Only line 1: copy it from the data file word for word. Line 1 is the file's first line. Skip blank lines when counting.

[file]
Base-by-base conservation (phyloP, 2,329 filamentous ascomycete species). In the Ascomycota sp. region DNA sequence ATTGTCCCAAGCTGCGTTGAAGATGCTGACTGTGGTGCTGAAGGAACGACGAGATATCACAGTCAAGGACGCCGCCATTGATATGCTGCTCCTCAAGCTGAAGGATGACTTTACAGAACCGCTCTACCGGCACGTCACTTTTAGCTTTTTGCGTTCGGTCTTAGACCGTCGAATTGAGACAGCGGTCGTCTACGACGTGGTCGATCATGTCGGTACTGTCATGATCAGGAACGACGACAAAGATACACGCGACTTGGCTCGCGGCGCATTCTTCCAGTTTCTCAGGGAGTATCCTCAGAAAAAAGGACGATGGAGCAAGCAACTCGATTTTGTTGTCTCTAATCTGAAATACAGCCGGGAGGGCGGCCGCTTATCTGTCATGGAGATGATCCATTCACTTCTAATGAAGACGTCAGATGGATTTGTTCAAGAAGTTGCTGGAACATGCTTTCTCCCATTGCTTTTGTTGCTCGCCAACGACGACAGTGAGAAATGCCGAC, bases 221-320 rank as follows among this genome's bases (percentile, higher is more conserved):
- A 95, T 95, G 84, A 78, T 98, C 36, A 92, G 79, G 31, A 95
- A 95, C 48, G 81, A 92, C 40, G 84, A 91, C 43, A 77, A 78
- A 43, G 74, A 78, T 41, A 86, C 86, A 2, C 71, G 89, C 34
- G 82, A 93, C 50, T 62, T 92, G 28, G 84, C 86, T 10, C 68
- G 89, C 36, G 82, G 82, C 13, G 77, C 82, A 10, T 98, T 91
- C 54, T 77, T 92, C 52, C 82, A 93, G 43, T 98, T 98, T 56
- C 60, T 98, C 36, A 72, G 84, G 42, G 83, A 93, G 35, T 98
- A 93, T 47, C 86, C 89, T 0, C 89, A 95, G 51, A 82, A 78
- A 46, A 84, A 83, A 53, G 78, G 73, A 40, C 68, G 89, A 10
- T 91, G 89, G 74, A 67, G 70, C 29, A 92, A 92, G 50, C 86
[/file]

Base-by-base conservation (phyloP, 2,329 filamentous ascomycete species). In the Ascomycota sp. region DNA sequence ATTGTCCCAAGCTGCGTTGAAGATGCTGACTGTGGTGCTGAAGGAACGACGAGATATCACAGTCAAGGACGCCGCCATTGATATGCTGCTCCTCAAGCTGAAGGATGACTTTACAGAACCGCTCTACCGGCACGTCACTTTTAGCTTTTTGCGTTCGGTCTTAGACCGTCGAATTGAGACAGCGGTCGTCTACGACGTGGTCGATCATGTCGGTACTGTCATGATCAGGAACGACGACAAAGATACACGCGACTTGGCTCGCGGCGCATTCTTCCAGTTTCTCAGGGAGTATCCTCAGAAAAAAGGACGATGGAGCAAGCAACTCGATTTTGTTGTCTCTAATCTGAAATACAGCCGGGAGGGCGGCCGCTTATCTGTCATGGAGATGATCCATTCACTTCTAATGAAGACGTCAGATGGATTTGTTCAAGAAGTTGCTGGAACATGCTTTCTCCCATTGCTTTTGTTGCTCGCCAACGACGACAGTGAGAAATGCCGAC, bases 221-320 rank as follows among this genome's bases (percentile, higher is more conserved):